Posts Tagged ‘books’


The illustrated horror anthology GROUP HEX VOL. 1 is available now from Amazon!

It features an excerpt from my upcoming YA vampire novel BLEEDER, plus horror stories from Kelley Armstrong, John R. Little, Nancy Kilpatrick, Sephera Giron, Andrew Robertson, Karen Dales, Julianne Snow, Stephen B. Pearl, Christine J. Whitlock, Stephanie Bedwell-Grime, Suzanne Church, Crystal Bourque, and many more.

Get it at https://www.amazon.com/Group-Hex-Vol-1/dp/1539643867

Need more convincing? Here’s the official teaser:

The Great Lakes Horror Company presents this collection of 19 new and previously published horror stories from some of the best writers lurking on the chilling shores of the wild and wicked north. Cannibals, zombies, vampires, vengeful gods, psychotics and the supernatural are just a few of the terrifying things waiting for you in this collection featuring members of the Horror Writer’s Association Ontario Chapter. Gathered here are award-winning best-selling authors, bold and bloody newcomers, and more than a few unhinged souls telling tales that will make your blood run cold. Illustrated by celebrated genre artists, Group Hex Vol. 1 transports you to the hungry shores of future worlds, to the heart of mystical planes, and to the rooms of what seem like perfectly normal suburban houses…but they aren’t. And after reading these tales, you may never be the same again.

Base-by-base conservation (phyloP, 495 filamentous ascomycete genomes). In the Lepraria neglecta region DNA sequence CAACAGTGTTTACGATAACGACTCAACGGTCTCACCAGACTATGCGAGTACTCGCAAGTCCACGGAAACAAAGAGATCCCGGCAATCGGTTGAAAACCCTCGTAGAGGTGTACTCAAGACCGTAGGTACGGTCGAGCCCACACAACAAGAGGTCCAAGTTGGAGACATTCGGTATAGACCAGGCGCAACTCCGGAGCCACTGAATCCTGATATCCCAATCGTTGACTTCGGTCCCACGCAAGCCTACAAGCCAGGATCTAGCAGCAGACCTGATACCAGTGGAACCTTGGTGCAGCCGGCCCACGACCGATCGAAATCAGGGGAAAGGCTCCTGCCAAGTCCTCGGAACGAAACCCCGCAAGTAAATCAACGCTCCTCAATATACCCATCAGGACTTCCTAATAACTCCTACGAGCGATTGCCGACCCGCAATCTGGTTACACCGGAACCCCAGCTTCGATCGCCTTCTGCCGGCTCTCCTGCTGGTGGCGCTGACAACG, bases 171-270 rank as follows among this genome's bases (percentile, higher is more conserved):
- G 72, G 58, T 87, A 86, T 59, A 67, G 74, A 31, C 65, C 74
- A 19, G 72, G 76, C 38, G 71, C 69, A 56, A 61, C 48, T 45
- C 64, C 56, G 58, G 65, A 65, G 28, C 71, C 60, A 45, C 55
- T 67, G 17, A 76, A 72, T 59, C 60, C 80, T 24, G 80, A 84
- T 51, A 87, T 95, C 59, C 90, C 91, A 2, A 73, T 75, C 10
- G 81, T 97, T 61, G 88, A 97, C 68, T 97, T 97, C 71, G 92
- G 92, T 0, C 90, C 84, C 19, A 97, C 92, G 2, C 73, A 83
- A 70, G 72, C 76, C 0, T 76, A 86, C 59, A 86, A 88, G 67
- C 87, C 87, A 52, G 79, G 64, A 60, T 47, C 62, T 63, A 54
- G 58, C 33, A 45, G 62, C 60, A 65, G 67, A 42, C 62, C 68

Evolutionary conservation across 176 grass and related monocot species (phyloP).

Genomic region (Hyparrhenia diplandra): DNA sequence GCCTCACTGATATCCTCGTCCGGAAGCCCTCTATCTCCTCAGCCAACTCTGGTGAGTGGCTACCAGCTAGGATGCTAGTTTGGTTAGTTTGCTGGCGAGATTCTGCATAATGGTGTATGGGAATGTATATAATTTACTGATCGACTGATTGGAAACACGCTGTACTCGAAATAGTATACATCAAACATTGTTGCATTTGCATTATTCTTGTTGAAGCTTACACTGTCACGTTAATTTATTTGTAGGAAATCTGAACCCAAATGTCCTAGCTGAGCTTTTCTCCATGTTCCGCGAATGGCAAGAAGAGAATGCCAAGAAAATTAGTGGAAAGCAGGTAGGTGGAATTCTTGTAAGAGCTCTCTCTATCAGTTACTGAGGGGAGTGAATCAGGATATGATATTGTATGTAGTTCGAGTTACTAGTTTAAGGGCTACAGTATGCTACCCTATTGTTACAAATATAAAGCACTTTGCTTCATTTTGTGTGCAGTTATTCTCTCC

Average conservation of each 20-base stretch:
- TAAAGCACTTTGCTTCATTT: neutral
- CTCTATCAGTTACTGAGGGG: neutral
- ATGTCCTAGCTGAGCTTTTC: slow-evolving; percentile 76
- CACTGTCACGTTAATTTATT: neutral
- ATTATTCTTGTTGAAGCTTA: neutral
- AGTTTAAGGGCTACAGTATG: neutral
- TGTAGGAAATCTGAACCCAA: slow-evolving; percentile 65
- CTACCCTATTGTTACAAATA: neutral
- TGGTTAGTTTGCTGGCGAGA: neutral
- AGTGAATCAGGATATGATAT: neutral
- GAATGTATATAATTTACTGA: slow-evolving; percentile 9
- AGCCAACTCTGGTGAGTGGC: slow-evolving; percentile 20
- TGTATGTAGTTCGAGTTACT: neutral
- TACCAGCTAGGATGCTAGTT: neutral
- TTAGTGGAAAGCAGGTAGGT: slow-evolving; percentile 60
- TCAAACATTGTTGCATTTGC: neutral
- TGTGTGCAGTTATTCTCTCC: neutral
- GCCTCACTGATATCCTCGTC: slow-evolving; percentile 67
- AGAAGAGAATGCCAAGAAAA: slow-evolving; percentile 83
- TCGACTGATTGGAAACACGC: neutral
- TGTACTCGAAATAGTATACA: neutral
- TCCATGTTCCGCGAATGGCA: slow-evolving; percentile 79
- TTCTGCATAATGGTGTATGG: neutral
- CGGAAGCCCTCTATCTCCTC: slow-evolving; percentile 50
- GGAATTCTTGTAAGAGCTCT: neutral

There is so much wrong with this dismissive, judgmental article about people’s reading tastes/habits that it’s hard to know where to start, so it’s time for a list!

1) A good story is a good story, regardless if it is written for a child, a teenager or an adult; powerful themes/narratives transcend age/demographics.

2) The quick and blunt dismissal of genre fiction as “trashy” is woefully misguided (as someone who ekes out a living intelligently writing about and investigating horror, this makes me want to sit this journalist down and give ’em a literary lesson or two).

3) Books take us on adventures: sometimes they take us back in time to our younger, more naive years; sometimes they take us to places in the world (or on other worlds) we have no chance of ever experiencing; sometimes they guide us through tragedies and traumas we may never have to face first-hand. By limiting the scope of what we read, we are limiting our experiences and our ability to think/perceive/imagine things outside of our immediate reality, gender, age, creed, etc.

4) We should honestly be happy (and celebrate the fact) that some people still love books.

5) As an adult, it’s not particular mature to put down other adults’ interests and tastes. That’s petty grade school playground stuff.

Stuff I Wrote

Ads